the role of thought in crime.
Determinism vs Free Will
Can you help what you do?
Do you have your own mind?
Is your fate pre-determined?
Can criminality be outside your control?
Some good films to watch to see
criminal thinking patterns in action
The Godfather
This is England
The Departed
Criminal thinking patterns:
Tell me if any of these acts are okay:
1 Mugging an old lady.
2 Stealing a car.
3 Killing your spouse in a jealous rage.
4 Shoplifting an item under £10 in value.
5 Giving a false address in order to get your child
into the school of your choice.
6 Killing at least 13 women because the voices in
your head told you to do so.
Bad? Or mad?
Actus reus – the act of committing a crime (ie
you are definitely guilty of the action involved in
the crime).
Mens rea – the 'free will' element of the crime (ie
did you realise what you were doing, were you
responsible for your actions?)
Diminished responsibility
What's your understanding of this legal term?
Peter Sutcliffe and mens rea
Diminished responsibility:
Homicide act (1957)
When an individual is suffering from an
abnormality of mind* which substantially impairs
the responsibility of acts or omissions.
* can include extreme anger, emotional
imbalance, intoxication as well as mental illness.
Defence must prove a defect of reason at time of
the offence.
Criminal thinking patterns.
Focus of this topic:
- do criminals think differently to non-criminals?
- can criminal thinking patterns be changed?
- by changing thinking patterns can you prevent
Yochelson & Samenow,
A study of thinking patterns in
Pp15-16 in textbook.
Y & S have been working in this field – cognition
and criminality for over 30 years. They are very
interested in how criminals rationalise their
Before we look at our key study,
some background...
Their work is longitudnal so has many date
references for separate findings.
1976 – 240 male offenders interviewed.
Y&S found that:
* criminals slightly less intelligent than non-c
* in control of lives, crimes result of choice
* distorted self-image = denial of own role in
crimes; no sense of responsibility – 40 'thinking
Key Study:
Participants – 255 male offenders, mixed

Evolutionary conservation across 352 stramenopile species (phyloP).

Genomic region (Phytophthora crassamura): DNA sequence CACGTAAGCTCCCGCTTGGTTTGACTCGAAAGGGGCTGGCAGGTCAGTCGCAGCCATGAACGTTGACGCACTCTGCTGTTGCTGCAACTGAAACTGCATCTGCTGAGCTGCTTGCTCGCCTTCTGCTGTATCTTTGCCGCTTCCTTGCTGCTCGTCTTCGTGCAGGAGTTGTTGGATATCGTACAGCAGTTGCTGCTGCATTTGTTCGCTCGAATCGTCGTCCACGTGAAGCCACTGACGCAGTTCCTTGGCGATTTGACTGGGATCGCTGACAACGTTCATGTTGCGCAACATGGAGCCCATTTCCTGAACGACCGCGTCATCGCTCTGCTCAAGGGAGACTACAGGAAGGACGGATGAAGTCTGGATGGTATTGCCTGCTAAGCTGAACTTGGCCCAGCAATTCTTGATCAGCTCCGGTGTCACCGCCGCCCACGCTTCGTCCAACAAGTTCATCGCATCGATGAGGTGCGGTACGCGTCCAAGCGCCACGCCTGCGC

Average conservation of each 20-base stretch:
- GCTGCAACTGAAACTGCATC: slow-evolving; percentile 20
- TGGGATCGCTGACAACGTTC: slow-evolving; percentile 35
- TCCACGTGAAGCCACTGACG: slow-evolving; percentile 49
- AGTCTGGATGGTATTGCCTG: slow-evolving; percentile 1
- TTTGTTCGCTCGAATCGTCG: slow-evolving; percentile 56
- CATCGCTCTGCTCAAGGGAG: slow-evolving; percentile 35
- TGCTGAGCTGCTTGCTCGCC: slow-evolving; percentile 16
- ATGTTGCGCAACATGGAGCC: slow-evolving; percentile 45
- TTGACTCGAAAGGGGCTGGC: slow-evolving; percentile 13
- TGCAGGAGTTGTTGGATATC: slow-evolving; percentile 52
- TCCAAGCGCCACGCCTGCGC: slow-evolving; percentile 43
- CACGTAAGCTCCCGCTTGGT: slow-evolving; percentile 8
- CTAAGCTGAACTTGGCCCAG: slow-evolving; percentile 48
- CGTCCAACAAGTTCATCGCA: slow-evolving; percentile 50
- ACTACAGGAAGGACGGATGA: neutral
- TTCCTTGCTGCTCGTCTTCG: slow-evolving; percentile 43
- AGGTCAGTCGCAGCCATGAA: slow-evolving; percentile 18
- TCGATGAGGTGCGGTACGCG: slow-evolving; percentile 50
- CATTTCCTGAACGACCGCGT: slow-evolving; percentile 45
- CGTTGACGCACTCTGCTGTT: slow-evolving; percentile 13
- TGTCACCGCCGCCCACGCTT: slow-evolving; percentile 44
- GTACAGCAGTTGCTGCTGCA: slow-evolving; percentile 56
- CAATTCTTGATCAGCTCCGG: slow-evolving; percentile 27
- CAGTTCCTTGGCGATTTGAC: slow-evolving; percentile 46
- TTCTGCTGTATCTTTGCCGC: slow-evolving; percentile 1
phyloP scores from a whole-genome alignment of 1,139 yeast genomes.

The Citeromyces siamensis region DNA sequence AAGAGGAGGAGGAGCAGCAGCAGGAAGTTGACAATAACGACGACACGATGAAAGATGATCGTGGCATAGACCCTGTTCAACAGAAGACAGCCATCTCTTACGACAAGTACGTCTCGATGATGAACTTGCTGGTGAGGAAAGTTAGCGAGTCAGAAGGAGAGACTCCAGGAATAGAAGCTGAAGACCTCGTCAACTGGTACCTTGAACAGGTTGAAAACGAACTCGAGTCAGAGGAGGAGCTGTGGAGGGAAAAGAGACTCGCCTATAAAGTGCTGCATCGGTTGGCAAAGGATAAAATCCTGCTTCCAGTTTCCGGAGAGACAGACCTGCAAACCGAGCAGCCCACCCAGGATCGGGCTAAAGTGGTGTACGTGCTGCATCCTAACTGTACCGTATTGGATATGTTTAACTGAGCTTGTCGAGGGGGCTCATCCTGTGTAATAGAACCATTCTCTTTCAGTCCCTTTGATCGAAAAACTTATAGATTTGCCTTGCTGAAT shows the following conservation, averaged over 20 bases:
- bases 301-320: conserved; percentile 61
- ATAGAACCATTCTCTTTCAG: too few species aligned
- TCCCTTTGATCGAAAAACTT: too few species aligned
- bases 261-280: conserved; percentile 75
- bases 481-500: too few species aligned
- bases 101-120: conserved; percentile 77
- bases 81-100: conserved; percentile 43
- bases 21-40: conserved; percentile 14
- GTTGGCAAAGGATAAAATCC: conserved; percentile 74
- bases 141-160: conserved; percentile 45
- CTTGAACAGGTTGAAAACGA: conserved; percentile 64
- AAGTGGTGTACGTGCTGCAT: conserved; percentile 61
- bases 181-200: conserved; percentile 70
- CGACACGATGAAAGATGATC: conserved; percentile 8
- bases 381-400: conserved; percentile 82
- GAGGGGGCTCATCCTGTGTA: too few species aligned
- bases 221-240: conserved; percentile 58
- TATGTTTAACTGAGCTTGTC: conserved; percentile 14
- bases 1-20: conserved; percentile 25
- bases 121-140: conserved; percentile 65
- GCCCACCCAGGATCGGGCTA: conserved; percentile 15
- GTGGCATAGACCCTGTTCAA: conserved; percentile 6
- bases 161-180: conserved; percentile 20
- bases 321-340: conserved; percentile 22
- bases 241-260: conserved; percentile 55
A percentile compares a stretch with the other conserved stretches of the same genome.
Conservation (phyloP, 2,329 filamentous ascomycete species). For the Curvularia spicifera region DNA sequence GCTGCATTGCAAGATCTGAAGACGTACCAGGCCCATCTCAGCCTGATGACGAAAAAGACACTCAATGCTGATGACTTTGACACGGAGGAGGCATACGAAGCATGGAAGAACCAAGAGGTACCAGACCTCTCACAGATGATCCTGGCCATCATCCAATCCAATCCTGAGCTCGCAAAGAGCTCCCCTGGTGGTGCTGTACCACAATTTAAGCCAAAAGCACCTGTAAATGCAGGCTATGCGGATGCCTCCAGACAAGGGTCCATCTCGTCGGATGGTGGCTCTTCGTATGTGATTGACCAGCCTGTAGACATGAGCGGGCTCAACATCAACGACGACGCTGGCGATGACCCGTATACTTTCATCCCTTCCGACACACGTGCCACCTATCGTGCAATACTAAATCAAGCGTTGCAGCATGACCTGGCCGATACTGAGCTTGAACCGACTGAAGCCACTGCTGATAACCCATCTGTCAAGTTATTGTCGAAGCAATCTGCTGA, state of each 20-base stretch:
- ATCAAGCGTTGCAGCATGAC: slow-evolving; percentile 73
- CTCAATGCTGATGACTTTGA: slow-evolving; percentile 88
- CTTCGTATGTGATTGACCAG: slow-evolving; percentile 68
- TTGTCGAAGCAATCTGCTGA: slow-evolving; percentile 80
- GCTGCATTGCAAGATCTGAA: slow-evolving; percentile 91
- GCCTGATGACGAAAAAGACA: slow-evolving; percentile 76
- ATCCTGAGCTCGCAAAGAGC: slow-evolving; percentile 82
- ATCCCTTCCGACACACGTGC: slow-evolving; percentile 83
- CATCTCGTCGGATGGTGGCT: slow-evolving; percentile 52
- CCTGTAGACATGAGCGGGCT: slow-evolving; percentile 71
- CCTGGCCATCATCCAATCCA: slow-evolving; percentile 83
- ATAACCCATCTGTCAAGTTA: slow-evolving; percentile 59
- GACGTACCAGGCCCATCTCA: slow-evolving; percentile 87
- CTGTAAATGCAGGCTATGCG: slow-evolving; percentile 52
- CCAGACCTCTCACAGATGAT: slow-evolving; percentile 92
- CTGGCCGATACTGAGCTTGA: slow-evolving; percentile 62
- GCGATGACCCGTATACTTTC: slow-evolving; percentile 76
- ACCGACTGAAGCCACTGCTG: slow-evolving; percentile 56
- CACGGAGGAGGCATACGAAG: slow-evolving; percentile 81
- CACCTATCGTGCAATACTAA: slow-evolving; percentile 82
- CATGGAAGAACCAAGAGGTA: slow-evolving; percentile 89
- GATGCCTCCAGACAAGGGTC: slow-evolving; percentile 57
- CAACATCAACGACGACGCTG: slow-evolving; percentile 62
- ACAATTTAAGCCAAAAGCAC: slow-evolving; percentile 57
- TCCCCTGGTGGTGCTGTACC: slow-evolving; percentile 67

demographic; roughly half deemed insane
(confined to secure hospital) and half 'normal'
(prison). All had been found guilty of their
No control group of non-c's.
Aims of study:
1 To understand the criminal personality.
2 To develop ways of treating personality
3 To encourage c's to understand legal
4 To develop ways of preventing criminal
Interviews conducted over a period of several
So – quantitative or qualitiative data collected?
Advantages/disadvantages of this method?
Huge catalogue of findings.
Here are some:
* restlessness, dissatisfaction, irritability of c's
* want excitement
* lack empathy
* are highly self-interested and disregard any
rules/laws which compromise this
* jump to conclusions and judge poorly
BUT...they are already in prison, which suggests
what about them?
Yes, that's right...
As the interviewees were already in prison they
clearly are:
a) already in a criminal 'mindset' which may have
been exagerrated by being incarcerated.
b) they are not very good at eluding capture (ie
smarter criminals have higher IQ but not in study
cos not captured!)
c) they are used to lying/deceit.
d) most people in prison are liable to feel
'restless and dissatisfied'.
e) we don't know what their thinking patterns
were prior to incarceration.
Did the interviews rehabilitate the
In a word, no.
Only 30 made it through to end of study. 9 had
genuinely changed the way they thought.
Techniques used included Freudian
psychotherapy – why do you think Y&S used
Y&S had originally wanted to find cause of crim
In interviews lots of c's lied (big surprise) and
gave the answers they thought would help their
So...Y&S looked at their thinking patterns
instead, as this was easier to analyse.
Thinking errors:
Y&S now had 52 thinking errors that defined
criminal thinking patterns.
Non-c's also make these errors but c's make
more of them more often. non-c control group so hard to know
extent of this.
Research evolved out of clinical practice, not
originally intended as a separate study.
Write one paragraph on each of the following:
* Why might the public/victim's family object to a
diminished responsibility verdict in a notorious
murder case?
* Why is the sample a problem in this study?
* Who would make the ideal control group in this